Lesson 3. The emergence of Islamic politics in Egypt, Tunisia, Libya, Yemen, and elsewhere, is fueling a serious conversation about whether Islamic political parties are moderating and whether political pragmatism will in the end trump religious ideology. Arab liberals and secularists and civil rights advocates are rightly concerned about the future trajectory of political Islam and governance in Egypt and elsewhere.

The new Egyptian constitutional document seems to embody the two arguments on both sides of the religious secularist divide. It establishes the primacy of Islamic law or Shari’a in governance, but it also recognizes basic individual freedoms of speech and assembly.

The fundamental question is whether Islamic law should be the source or a source of legislation in the new Egypt and whether practicing freedoms of speech and assembly will be subject to strict interpretations of Islamic law. Human rights advocates support extricating these freedoms from state control.

The Muslim Brotherhood, however, has lost much of its legitimacy as a governing party because it has not granted ethnic and religious minorities equal access to economic and political opportunity. The MB also must recognise that Shari’a cannot be the predominant ideology in Egypt.

Over a century ago, Egyptian luminary thinkers Jamal al-Din al-Afghani, Muhammad Abdu, and Rashid Rida infused Egypt with a rich tradition of arguably liberal, reformist thought. The Muslim Brotherhood and its President Muhammad Morsi cannot hope to be accepted as the legitimate government of Egypt if they stifle this deeply ingrained reformist tradition.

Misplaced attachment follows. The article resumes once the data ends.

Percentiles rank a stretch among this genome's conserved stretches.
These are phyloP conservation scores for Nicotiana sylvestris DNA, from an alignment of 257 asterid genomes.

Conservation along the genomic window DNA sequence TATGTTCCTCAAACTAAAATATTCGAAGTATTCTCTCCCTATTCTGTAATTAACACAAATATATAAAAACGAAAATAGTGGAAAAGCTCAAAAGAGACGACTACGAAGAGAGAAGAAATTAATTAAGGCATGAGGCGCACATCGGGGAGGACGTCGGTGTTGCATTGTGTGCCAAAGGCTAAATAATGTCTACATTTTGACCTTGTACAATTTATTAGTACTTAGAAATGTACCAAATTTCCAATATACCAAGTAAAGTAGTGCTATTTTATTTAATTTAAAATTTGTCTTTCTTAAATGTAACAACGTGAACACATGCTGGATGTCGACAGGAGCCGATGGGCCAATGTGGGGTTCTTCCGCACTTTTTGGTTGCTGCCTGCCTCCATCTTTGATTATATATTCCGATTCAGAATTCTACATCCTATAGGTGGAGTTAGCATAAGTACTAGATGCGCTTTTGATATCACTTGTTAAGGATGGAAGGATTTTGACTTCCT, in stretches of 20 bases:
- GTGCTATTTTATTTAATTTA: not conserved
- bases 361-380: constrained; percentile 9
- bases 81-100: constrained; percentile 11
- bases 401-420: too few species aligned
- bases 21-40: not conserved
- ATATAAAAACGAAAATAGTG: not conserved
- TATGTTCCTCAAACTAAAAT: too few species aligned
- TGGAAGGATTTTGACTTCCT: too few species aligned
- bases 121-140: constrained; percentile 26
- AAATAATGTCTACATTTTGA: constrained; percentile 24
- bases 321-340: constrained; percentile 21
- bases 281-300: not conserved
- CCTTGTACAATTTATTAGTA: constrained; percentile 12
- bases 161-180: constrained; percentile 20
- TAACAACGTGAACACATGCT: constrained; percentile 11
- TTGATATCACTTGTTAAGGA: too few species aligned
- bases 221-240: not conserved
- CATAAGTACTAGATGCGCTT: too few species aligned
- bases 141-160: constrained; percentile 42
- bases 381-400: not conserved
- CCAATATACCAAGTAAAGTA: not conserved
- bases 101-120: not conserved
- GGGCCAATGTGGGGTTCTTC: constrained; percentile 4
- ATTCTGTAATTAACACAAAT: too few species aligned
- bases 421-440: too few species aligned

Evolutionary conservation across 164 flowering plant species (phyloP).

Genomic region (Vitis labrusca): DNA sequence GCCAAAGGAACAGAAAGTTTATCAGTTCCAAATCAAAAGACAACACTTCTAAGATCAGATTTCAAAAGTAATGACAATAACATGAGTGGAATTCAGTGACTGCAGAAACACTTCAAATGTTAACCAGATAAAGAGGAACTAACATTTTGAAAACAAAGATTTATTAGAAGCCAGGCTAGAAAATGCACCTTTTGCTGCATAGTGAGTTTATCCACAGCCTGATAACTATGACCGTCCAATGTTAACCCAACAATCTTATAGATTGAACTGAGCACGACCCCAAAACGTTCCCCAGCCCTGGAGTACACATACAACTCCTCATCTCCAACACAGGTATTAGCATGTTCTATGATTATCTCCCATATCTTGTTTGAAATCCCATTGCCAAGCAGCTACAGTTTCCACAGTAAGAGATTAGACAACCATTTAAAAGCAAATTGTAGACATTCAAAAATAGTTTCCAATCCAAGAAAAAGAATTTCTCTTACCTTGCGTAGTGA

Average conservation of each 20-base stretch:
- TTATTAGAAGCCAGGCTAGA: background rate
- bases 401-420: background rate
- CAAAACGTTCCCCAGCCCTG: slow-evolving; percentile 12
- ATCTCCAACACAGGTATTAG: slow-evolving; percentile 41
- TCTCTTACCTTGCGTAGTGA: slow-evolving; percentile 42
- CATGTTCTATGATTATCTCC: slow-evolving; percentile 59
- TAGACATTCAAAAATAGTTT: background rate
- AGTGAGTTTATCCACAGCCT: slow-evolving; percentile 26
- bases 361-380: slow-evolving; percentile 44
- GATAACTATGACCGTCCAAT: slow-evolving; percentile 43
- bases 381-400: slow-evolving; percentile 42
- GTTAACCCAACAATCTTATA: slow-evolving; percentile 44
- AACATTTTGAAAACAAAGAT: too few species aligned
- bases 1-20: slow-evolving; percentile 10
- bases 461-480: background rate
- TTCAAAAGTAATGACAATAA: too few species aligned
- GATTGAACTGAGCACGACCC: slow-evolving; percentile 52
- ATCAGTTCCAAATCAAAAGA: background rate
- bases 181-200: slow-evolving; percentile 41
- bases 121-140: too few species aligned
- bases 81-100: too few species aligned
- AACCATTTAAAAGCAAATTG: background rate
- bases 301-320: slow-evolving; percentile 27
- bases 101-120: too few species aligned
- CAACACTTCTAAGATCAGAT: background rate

Lesson 4. If Washington remains oblivious to human rights abuses in Arab countries, including those that are close allies of the United States, autocratic repression will continue unchecked. Consequently, we should expect that popular anger at the U.S. perceived hypocrisy and double standard would be directed at American interests and personnel in the region.

Violence rages in Syria, and while the world focuses on the Assad’s waning days, human rights abuses continue in other countries. Yet, the Arab Spring has resulted in democratically elected governments in four Arab countries.

The Arab Spring is a work in progress and requires the international community to remain vigilant regarding unlawful regime practices against peaceful protesters.

Many in the West are rightly concerned about the future of a post-Assad regime in Syria and the increasing carnage in that country, but the world should not lose sight of the plight of Shia communities in Bahrain, Saudi Arabia, and other Persian Gulf states.